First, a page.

I’m in a conundrum.
I want to hand this book to my friends, telling them “Read this! Read this NOW.”
But I’m torn, for at the same time I want to keep it with me, so I can read through it again!
The way Mr. Carr describes his lands, the people from each nation, and the spirit entities that are at war reminded me of C.S. Lewis’s Space Trilogy, specifically Perelandra.
I could see the land around me – I skittered across the Cripples, trailed down into the dungeon of the abbey, and followed the merchant’s caravan with Errol. I listened to the people bicker and laugh around me, and watched the passage of each land we travelled. It was total immersion, and it was done well.
It took me a while to get the image of a 19-year-old protagonist in my mind. The back cover synopsis, and the first few chapters where we get to meet Errol and get a sense of his life and his choices, at first give the impression of someone quite a bit older. Then, when the other characters call him “boy” and make references to how little he knows of the world and regular life, we get someone much younger. It distracted me a little, but I was too busy being pulled along by the plot and the world around me to give it more than a passing glance.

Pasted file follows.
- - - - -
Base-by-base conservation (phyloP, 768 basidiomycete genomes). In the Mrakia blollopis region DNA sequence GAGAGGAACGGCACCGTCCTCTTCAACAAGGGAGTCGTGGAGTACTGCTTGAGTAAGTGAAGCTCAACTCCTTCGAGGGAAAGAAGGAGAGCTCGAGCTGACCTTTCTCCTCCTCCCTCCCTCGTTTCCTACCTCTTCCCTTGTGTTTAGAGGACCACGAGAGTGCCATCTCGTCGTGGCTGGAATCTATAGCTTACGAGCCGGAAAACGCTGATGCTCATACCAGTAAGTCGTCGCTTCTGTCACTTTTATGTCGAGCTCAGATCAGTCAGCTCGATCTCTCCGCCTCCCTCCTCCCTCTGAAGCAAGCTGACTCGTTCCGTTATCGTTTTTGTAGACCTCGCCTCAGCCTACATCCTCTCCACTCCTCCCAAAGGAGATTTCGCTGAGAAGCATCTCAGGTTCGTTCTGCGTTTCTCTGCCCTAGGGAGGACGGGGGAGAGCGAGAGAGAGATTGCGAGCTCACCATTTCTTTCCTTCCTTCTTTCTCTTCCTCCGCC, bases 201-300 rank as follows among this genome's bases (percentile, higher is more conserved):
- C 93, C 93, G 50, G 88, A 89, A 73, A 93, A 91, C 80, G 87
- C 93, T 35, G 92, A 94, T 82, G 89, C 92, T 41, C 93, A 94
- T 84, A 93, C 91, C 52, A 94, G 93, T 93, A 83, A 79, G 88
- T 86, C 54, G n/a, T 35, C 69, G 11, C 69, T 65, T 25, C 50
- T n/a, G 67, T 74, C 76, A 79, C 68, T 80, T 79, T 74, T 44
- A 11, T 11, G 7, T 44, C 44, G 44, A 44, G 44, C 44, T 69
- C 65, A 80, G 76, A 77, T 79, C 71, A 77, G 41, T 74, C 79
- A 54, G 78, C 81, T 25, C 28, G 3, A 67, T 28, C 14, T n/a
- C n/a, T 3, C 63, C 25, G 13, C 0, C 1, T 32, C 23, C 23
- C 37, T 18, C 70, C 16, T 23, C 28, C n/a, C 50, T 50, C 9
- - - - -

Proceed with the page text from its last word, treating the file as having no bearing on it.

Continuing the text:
As this is fantasy, one must take on “suspension of disbelief” at the door, and thus, any nit-picking of details would be in poor form. What gives this story its strength is a plot which is woven well – no gaping holes or ragged edges.
It’s been a while since I have sat and read a novel from cover to cover, staying up until the wee hours of the morning to finish, as I could not pull myself away. And it’s been even longer since I’ve had a book that upon completion, I wanted to turn back to page one and start again. It was refreshing, a true highlight of my day.
Mr. Carr, you have my attention. I am eagerly awaiting your next work!
I received a free copy of this book through the Bethany House Reviewer Program